Poona, Poona, Poona.
That’s what will come out of my mouth whenever I see this guy do something around or behind the line of scrimmage. I have a sneaking feeling that I’m going to be saying that a lot on Sundays this fall. My wife may have to brace for this one. It might get old fast.
There is a lot to like about this young second year defensive tackle. He’s short, and squat with unusually long arms, good strength, wheels, and great football instincts. Head coach Pete Carroll recently compared him to a former Trojan player he had years ago at USC, Tennessee Titan and pro-bowl player Jurrell Casey. That’s some high praise, for sure, but Poona, listed at 5-11 and 310 pounds, is about two inches shorter than Casey. Apparently, that was the difference between Casey being drafted in the third round, and Poona not being drafted at all.
It’s rare that a defensive tackle who is under six feet makes a big impact in this league, much less makes a squad in this league, but before Russell Wilson, it was pretty rare that a quarterback under six feet would be a perennial pro-bowl player, as well. Like Wilson before him, Poona is probably well prepared to buck those trends, and his long arms and low center of gravity will give him a decent advantage. This could well continue a trend of short defensive tackles in the league.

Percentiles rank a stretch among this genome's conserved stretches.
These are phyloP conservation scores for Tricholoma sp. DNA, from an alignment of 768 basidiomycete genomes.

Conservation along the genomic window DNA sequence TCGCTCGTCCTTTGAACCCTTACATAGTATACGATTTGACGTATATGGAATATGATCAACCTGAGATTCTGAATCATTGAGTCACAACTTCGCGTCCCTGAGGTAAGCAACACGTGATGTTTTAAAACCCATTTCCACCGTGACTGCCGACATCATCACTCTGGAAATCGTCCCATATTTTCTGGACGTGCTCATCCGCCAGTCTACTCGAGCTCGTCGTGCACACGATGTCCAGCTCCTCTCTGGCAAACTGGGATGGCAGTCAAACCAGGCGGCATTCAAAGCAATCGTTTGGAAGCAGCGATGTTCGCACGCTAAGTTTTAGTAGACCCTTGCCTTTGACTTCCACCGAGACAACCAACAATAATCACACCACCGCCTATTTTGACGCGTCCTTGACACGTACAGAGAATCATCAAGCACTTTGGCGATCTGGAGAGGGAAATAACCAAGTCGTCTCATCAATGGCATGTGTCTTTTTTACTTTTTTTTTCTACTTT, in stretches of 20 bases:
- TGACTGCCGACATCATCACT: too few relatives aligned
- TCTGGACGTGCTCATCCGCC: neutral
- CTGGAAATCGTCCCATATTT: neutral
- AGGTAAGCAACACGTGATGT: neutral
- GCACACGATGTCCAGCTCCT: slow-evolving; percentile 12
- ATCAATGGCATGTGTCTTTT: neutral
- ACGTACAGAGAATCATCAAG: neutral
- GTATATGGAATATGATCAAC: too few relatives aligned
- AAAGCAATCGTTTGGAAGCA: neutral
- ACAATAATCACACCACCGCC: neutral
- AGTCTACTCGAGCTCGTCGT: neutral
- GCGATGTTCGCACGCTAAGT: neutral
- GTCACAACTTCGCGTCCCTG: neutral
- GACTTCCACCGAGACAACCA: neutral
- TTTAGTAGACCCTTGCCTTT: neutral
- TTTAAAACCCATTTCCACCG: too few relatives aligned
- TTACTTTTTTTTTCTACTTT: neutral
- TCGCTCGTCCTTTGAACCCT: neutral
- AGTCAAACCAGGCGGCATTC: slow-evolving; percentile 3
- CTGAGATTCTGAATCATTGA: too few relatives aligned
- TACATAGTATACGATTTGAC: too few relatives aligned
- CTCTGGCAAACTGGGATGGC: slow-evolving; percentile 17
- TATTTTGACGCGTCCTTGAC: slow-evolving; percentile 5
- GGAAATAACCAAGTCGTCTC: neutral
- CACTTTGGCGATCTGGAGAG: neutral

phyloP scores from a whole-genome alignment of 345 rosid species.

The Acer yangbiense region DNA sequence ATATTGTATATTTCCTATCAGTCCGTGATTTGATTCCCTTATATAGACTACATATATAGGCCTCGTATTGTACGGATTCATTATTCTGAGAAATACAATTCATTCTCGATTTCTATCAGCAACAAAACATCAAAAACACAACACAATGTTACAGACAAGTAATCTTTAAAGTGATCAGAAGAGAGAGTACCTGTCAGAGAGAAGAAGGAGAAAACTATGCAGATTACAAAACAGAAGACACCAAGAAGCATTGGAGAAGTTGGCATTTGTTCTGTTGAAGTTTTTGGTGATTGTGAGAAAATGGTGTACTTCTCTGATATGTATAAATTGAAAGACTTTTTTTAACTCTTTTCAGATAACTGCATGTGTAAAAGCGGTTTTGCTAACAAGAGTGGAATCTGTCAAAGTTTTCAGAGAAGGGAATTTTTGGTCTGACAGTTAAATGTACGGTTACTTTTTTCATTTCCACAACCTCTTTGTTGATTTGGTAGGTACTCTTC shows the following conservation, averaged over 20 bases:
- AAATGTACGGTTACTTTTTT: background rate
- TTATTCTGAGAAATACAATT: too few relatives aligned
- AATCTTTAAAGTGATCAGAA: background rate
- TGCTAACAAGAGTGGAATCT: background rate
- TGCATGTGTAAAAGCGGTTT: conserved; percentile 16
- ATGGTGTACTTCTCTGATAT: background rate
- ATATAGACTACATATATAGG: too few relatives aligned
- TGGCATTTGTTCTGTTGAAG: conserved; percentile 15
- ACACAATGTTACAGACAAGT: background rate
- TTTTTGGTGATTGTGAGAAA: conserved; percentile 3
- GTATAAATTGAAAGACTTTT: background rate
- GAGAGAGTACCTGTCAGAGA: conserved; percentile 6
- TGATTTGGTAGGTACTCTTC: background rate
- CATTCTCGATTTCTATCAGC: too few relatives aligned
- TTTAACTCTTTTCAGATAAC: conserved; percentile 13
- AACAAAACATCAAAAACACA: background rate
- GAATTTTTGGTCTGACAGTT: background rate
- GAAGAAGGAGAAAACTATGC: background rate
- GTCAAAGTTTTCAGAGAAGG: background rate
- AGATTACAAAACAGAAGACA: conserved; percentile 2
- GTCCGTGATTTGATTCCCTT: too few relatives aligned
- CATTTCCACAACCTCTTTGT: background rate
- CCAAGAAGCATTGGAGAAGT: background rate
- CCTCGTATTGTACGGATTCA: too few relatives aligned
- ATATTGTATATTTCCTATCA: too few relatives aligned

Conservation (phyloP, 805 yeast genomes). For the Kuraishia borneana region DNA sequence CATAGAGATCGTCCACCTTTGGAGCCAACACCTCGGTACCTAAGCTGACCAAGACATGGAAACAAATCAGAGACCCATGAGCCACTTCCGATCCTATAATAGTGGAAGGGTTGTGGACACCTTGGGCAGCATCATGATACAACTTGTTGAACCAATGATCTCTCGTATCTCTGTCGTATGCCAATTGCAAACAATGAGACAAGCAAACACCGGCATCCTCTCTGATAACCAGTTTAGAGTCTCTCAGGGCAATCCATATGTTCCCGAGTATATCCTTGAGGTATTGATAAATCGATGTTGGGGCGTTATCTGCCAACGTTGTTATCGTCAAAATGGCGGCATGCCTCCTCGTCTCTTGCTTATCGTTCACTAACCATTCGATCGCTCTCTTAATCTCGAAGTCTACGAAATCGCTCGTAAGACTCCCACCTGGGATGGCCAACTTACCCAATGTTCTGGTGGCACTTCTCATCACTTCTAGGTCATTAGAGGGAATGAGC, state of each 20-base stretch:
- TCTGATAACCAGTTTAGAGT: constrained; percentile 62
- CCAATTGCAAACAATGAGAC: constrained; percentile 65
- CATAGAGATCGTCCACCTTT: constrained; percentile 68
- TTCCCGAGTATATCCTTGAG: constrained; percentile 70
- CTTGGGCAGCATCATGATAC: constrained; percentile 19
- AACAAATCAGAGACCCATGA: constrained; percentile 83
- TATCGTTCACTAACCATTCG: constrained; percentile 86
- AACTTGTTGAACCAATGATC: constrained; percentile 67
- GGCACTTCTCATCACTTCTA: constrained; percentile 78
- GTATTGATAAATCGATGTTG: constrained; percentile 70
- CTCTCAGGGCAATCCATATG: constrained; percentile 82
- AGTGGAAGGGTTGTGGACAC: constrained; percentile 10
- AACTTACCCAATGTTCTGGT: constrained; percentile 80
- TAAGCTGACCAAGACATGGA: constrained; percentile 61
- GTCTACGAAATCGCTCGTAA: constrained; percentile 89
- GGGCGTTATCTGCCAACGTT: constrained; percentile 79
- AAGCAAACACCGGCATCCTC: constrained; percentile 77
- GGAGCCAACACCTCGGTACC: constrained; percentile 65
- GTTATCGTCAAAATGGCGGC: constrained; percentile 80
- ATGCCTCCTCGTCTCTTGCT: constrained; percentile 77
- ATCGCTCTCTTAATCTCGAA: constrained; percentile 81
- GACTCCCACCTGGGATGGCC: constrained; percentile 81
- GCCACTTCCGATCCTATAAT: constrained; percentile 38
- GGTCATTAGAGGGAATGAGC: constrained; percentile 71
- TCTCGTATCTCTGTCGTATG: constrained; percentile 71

Jurrell Casey, Aaron Donald, Geno Atkins, Grady Jarrett, Michael Pierce, and Mike Daniels are all pro bowl level defensive tackles who are listed either at 6-0 or 6-1. They all excel at winning with leverage, strength, and quickness. That is what Poona Ford did as a rookie, and that has been what he has been doing so far at Seahawks training camp this Summer. I actually think Mike Daniels is a solid comp for Poona, and here is why.
Shortly after news came out that defensive tackle Jarran Reed would be suspended for the first six games of the season, the Green Bay Packers released Mike Daniels, and I think many Twelves who closely follow the league felt that Seattle would be a natural suitor for the former pro bowler. Seattle had the salary cap space to afford the interior pass rusher, and the apparent immediate need, but alas, they seemingly didn’t even nibble. After the dust settled on the initial disappointment of him quickly signing with Detroit, I began to see things more clearly.
“Seattle might feel like they already have their Mike Daniels on the roster,” was the thought that settled my mind. Sure enough, Daniels is listed as 6-0 and 310 pounds, just a mere inch away from being the exact measurements of Poona Ford. Interesting.